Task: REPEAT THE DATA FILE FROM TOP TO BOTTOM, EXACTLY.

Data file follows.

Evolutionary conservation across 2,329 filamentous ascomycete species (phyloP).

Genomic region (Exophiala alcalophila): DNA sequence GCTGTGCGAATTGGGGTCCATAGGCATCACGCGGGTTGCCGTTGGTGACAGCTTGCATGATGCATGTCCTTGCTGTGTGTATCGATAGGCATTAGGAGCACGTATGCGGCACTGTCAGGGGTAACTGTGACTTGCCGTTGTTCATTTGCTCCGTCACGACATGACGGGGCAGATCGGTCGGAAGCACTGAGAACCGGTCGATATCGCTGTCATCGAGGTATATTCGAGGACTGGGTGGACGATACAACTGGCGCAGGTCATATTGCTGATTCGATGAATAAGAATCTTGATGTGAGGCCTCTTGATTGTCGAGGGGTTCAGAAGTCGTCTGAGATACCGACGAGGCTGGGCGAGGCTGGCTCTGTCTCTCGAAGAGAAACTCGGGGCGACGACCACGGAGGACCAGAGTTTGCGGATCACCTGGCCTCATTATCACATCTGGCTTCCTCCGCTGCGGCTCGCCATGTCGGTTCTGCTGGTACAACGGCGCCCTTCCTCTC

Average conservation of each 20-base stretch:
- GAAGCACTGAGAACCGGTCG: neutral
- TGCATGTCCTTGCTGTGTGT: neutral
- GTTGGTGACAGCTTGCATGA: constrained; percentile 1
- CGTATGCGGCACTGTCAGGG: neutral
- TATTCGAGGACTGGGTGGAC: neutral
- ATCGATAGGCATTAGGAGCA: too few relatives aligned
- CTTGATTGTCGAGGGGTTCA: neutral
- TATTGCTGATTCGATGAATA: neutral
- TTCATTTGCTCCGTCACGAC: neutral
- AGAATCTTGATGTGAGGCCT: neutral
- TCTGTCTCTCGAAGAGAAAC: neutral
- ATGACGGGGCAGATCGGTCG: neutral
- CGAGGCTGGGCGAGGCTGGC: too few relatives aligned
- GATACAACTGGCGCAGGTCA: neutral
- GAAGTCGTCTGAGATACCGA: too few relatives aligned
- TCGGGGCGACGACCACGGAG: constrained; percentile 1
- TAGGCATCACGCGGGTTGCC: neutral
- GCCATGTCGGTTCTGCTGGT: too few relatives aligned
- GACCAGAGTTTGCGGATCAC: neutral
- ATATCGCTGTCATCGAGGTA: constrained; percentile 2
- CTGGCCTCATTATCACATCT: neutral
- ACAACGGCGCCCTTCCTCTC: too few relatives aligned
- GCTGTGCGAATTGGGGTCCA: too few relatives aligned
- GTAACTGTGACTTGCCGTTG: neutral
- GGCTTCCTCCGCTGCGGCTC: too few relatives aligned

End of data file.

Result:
Evolutionary conservation across 2,329 filamentous ascomycete species (phyloP).

Genomic region (Exophiala alcalophila): DNA sequence GCTGTGCGAATTGGGGTCCATAGGCATCACGCGGGTTGCCGTTGGTGACAGCTTGCATGATGCATGTCCTTGCTGTGTGTATCGATAGGCATTAGGAGCACGTATGCGGCACTGTCAGGGGTAACTGTGACTTGCCGTTGTTCATTTGCTCCGTCACGACATGACGGGGCAGATCGGTCGGAAGCACTGAGAACCGGTCGATATCGCTGTCATCGAGGTATATTCGAGGACTGGGTGGACGATACAACTGGCGCAGGTCATATTGCTGATTCGATGAATAAGAATCTTGATGTGAGGCCTCTTGATTGTCGAGGGGTTCAGAAGTCGTCTGAGATACCGACGAGGCTGGGCGAGGCTGGCTCTGTCTCTCGAAGAGAAACTCGGGGCGACGACCACGGAGGACCAGAGTTTGCGGATCACCTGGCCTCATTATCACATCTGGCTTCCTCCGCTGCGGCTCGCCATGTCGGTTCTGCTGGTACAACGGCGCCCTTCCTCTC

Average conservation of each 20-base stretch:
- GAAGCACTGAGAACCGGTCG: neutral
- TGCATGTCCTTGCTGTGTGT: neutral
- GTTGGTGACAGCTTGCATGA: constrained; percentile 1
- CGTATGCGGCACTGTCAGGG: neutral
- TATTCGAGGACTGGGTGGAC: neutral
- ATCGATAGGCATTAGGAGCA: too few relatives aligned
- CTTGATTGTCGAGGGGTTCA: neutral
- TATTGCTGATTCGATGAATA: neutral
- TTCATTTGCTCCGTCACGAC: neutral
- AGAATCTTGATGTGAGGCCT: neutral
- TCTGTCTCTCGAAGAGAAAC: neutral
- ATGACGGGGCAGATCGGTCG: neutral
- CGAGGCTGGGCGAGGCTGGC: too few relatives aligned
- GATACAACTGGCGCAGGTCA: neutral
- GAAGTCGTCTGAGATACCGA: too few relatives aligned
- TCGGGGCGACGACCACGGAG: constrained; percentile 1
- TAGGCATCACGCGGGTTGCC: neutral
- GCCATGTCGGTTCTGCTGGT: too few relatives aligned
- GACCAGAGTTTGCGGATCAC: neutral
- ATATCGCTGTCATCGAGGTA: constrained; percentile 2
- CTGGCCTCATTATCACATCT: neutral
- ACAACGGCGCCCTTCCTCTC: too few relatives aligned
- GCTGTGCGAATTGGGGTCCA: too few relatives aligned
- GTAACTGTGACTTGCCGTTG: neutral
- GGCTTCCTCCGCTGCGGCTC: too few relatives aligned